Hazel Pot Beetle Cryptocephalus coryli (Linnaeus, 1758)
Click here for Cryptocephalus coryli ovae and larval images
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Many years ago, Cryptocephalus coryli was a widespread species across the southern counties of England, but it declined greatly during the last century to become one of the UK's rarest insects. It's decline is thought to have coincided with the reduction in coppicing. In the south of the UK, it occurred on hazel growing along woodland edges, rides and hedgerows, but in the north preferred a heathland habitat with Birch scrub or young trees.

Historically, Sherwood Forest was always regarded as being good for C. coryli by collectors in the early 1900's, when over a dozen adults could be taken on each visit to this locality, with the beetles either being beaten or picked from young Birch and Oak during June. C. coryli was rediscovered at Sherwood Forest CP in 2008, the first time it had reliably been found there since the 1930's. More can be read about this beetle and it's current status, by clicking the link at the bottom of this page.

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C. coryli female, photographed at Sherwood Forest CP May 2008.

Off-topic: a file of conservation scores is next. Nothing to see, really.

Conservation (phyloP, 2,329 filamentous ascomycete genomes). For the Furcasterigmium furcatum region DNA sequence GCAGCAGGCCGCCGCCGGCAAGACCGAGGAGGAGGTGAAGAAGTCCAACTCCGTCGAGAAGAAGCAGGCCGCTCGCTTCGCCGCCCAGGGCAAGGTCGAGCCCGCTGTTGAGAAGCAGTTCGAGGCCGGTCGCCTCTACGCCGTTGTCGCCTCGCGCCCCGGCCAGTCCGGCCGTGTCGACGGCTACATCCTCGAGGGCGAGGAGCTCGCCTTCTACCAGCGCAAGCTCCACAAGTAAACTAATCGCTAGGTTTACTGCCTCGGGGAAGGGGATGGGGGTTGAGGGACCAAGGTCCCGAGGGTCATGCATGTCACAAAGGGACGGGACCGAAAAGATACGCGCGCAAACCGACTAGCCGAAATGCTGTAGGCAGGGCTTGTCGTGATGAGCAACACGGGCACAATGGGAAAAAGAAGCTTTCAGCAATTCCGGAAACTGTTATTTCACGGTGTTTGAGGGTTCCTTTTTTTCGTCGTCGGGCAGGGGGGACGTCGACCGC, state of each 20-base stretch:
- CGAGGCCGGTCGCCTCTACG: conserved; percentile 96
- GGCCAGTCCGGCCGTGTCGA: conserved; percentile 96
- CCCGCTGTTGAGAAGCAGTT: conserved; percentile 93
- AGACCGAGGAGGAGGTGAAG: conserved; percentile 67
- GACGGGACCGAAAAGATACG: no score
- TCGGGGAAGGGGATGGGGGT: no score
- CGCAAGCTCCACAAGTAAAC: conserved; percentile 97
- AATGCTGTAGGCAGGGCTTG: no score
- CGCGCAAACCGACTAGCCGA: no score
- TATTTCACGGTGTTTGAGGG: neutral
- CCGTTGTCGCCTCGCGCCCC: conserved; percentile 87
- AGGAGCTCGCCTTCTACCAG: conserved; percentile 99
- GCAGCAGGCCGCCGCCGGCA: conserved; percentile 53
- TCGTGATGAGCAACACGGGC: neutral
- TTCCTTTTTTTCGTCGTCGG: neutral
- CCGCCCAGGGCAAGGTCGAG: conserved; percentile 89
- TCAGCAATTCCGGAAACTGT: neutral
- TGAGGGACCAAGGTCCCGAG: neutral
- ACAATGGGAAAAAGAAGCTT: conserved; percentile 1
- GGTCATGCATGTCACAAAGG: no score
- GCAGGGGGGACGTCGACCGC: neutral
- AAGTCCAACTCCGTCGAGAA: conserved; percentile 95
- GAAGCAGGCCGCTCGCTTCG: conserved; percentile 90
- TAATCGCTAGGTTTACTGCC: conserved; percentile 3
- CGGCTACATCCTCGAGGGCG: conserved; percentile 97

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C. coryli male, photographed at Sherwood Forest CP May 1st 2011.
 
 
Nottinghamshire (VC56) distribution of Cryptocephalus coryli
 
Cryptocephalus coryli habitat at Sherwood Forest.
 
The records for the Nottinghamshire distribution map are currently provided by the following contributors - Trevor and Dilys Pendleton. Allan and Annette Binding.

You can contribute your own records to help us gain an accurate status of this species in Nottinghamshire. Send an Excel spreadsheet of your records via the 'contact us' link at the top of the homepage.

Updated January 2016

copyright Trevor and Dilys Pendleton (www.eakringbirds.com) . .
Rediscovery of the Hazel Pot Beetle
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